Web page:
"He knows his job."
Translation:Il connaît son métier.
Yes, also for people, but not only.
As for why, I could not say, but I know that we say "Il connaît son métier". In Belgium they tend to use "savoir" a lot more than in France, so maybe it's acceptable in Belgium ^^.
Here is a link concerning the two verbs :
I disagree with using only "savoir" for "to know by heart", "connaître" is also acceptable.
In English, saying "he knows his job" is ambiguous. It is likely to mean "he knows how to do his job". Savoir is for knowing how to do something, according to that link and what we've learned so far, English-speakers might assume savoir is correct.
"Il connaît son métier" seems like "he knows what his job is", what his duties are, or he's familiar with his job, right?
Do you say "he knows how to do his job" with connaître, or savoir?
I ask because the English sentence "he knows his job" can mean either thing. There's no way to know the connotation without additional context. So, if either verb can be used in some of those cases, Duolingo should accept both.
Basically, "il connaît sont métier" means that the person is competent and/or experienced in his profession (usually both).
The basic issue is that you can't use "savoir" with the noun "métier" as an object. We use "connaître" instead (again, depending on where you learn French, it may vary), whether we mean "heard of" or "competent in" or "experienced in" or even "knowledgeable in".
As for "He knows how to do his job.", I would translate it as "Il sait comment faire son travail."
"métier" means a lot more an occupation or a profession, rather than a work, a task or an activity, which are more suited for "travail" or "boulot" (familiar). Sometimes "métier" and "travail" can overlap however, especially in common French where people don't worry about advanced semantics matters.
@Arjofocolovi If you say "We use "connaître" instead (again, depending on where you learn French, it may vary)" it means that savoir CAN possibly be accepted in "other" parts of France, and you did mention that possibly also in Belgium, etc. While I agree it shouldn't be the "best translation" I do think it should be among the "acceptable" answers.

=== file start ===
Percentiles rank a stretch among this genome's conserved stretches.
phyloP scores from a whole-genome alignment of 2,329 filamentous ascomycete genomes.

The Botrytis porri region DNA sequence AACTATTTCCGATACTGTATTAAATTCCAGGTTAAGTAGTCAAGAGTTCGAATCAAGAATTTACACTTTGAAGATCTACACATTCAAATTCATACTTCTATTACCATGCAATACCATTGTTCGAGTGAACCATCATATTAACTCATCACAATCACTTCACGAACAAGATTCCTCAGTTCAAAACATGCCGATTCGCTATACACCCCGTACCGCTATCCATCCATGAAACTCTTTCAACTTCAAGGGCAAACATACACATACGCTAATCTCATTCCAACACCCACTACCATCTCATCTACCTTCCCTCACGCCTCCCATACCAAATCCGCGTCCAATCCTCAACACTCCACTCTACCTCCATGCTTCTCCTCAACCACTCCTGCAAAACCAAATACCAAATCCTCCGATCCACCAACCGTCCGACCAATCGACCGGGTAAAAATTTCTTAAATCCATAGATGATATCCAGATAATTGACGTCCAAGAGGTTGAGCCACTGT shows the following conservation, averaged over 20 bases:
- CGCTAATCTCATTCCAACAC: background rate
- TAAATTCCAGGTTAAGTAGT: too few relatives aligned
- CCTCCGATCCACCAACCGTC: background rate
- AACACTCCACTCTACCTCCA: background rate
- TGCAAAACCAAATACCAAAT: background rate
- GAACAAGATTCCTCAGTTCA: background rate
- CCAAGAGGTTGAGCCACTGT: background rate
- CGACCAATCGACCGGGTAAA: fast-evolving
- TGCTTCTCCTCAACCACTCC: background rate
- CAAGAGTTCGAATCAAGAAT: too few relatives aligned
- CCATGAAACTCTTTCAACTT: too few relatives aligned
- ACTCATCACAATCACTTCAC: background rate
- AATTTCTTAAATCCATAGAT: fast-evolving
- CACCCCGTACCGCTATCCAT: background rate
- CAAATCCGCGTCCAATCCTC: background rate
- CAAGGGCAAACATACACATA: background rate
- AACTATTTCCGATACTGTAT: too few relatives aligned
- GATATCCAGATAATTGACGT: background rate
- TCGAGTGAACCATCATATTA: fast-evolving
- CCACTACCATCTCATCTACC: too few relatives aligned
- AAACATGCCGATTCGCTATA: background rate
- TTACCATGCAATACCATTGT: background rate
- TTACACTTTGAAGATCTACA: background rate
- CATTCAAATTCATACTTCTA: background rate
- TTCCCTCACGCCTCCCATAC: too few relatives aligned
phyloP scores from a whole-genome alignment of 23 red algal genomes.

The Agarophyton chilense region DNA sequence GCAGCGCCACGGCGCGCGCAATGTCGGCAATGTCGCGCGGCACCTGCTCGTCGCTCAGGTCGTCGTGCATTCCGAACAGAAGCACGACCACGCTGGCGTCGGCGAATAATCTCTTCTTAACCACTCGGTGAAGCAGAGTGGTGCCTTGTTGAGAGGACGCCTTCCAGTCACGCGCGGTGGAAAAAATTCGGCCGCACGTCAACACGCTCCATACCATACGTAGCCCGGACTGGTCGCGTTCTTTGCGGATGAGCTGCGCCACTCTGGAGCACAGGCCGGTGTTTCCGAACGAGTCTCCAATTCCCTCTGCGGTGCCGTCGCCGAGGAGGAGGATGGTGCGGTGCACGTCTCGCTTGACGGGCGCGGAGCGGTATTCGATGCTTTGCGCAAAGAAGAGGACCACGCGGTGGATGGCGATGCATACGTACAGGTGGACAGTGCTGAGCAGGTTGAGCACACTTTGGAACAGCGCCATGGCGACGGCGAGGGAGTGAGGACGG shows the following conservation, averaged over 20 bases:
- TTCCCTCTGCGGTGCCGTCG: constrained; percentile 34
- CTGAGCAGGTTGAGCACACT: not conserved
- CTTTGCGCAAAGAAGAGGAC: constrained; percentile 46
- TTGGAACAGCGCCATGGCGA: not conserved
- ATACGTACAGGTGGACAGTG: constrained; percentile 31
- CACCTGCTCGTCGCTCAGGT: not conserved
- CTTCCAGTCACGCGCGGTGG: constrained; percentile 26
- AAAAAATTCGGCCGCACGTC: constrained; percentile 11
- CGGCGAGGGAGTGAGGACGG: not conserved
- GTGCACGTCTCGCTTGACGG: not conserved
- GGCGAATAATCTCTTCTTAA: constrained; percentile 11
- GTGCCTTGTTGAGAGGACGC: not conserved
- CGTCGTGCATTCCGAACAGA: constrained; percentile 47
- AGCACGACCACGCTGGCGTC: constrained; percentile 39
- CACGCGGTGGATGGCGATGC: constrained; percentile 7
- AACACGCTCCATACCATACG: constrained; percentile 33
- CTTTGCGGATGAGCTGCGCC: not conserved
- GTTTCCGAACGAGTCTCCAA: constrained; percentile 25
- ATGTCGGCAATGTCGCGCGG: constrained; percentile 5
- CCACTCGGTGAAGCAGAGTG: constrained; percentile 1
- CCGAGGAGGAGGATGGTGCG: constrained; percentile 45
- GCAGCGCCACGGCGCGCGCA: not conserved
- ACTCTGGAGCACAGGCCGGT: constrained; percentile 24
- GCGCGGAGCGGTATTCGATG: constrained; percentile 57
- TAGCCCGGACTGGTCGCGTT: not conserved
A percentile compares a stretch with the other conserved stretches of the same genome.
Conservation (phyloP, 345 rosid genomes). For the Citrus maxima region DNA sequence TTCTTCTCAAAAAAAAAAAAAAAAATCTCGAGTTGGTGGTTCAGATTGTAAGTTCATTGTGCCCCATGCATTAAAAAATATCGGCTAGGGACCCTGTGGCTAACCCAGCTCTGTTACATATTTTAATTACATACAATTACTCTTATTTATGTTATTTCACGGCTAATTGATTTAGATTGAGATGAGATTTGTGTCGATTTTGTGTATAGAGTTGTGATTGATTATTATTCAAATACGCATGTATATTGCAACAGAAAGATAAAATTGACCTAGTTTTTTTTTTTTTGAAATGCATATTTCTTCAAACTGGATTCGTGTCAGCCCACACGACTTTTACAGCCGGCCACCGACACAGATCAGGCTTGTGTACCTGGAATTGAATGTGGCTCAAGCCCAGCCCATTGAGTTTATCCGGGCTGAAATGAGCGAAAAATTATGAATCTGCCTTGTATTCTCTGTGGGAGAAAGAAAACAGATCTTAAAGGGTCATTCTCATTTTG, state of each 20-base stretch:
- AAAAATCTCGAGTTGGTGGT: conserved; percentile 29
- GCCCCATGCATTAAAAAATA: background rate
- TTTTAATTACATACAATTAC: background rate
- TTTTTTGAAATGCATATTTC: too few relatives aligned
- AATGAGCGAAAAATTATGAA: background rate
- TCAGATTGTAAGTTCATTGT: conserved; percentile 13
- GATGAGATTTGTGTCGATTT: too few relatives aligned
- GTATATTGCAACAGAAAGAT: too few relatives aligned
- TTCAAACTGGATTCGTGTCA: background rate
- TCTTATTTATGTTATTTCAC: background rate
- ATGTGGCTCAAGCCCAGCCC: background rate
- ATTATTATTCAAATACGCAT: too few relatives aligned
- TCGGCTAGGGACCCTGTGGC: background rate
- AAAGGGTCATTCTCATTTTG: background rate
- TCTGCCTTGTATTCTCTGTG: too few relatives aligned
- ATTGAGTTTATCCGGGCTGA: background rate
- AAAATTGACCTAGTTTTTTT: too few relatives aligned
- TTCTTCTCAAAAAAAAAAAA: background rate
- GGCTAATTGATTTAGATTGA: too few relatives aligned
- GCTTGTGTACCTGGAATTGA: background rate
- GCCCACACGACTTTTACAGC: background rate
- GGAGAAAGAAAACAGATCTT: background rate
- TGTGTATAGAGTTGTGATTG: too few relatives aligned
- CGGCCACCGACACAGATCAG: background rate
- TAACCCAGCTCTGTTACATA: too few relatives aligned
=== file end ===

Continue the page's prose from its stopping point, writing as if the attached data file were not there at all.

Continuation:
No I don't think it should be accepted, people usually try to learn French from France, so if people want to learn French from Belgium or Quebec or wherever else, I'm perfectly fine with that, but it should be in separate languages on Duolingo.
An alternative could be to keep the same language but to indicate clearly to the learner where each sentence is coming from, but with the current way Duolingo is setup, I don't see how that's doable, would require an update from the staff.
Also, when I said that it could be different depending on where you learn French, I meant on an international level. As far as I know there are no regions of France that uses "savoir" the way Belgium does. Actually after doing a quick research, it's likely that I misremembered Belgium uses "savoir". It seems to use it instead of "pouvoir", not instead of "connaître", so my first impression seems to be incorrect anyway.
Short version is: use "connaître" with métier. If you hear a native using it differently, then discuss it with him/her (and optionally report back what he told you here).
Quebec French is different from French. Lots of words used differently, expressions that don't exist in French, etc...
In French from France, "emploi" can also mean "job", but in the form of a service you give to someone in exchange for a salary, it represents the state of your professional activity. It doesn't cover the knowledge and abilities related to this job, that's why you can't say "connaître son emploi", because it doesn't mean anything.
It may be different in Quebec.
Duolingo gives the following correct solutions:
• Il connait son travail. • Il connaît son métier.
Why does 'connait' have no accent in the first first case, but the 'i' has circumflex accesnt in the second?
My answer was accepted even though I had the circumflex in the wrong place. My question, though, is from the note that popped up afterward.
It said "pay attention to the circumflex: il connait son travail." (No circumflex.)
Then said "another translation: il connaît son métier." (With the circumflex.)
How can it be both?
it's because connait is the new spelling and connaît is the old 1 (but still seems to be more common)
Reading the discussion, I note that several of you were marked wrong for "emploi". I was not. ( Il connait son emploi) . So, the question is: which is correct? What, if any, is the difference between metíer and emploi ? Or, like english, can there be several words interchangeable in their use, and meaning the same thing?
An "emploi" refers more to the position, while "métier" refers to the full set of skills one needs to master to do his/her job, as well as all the working conditions associated with the job, etc... "travail" can cover both of these meanings. So for example, I would translate "I have a job." as "J'ai un emploi." or "J'ai un travail", but "I like my job" as "J'aime mon métier." or "J'aime mon travail.".
"travail" can also mean some work, some task: "J'ai terminé mon travail.".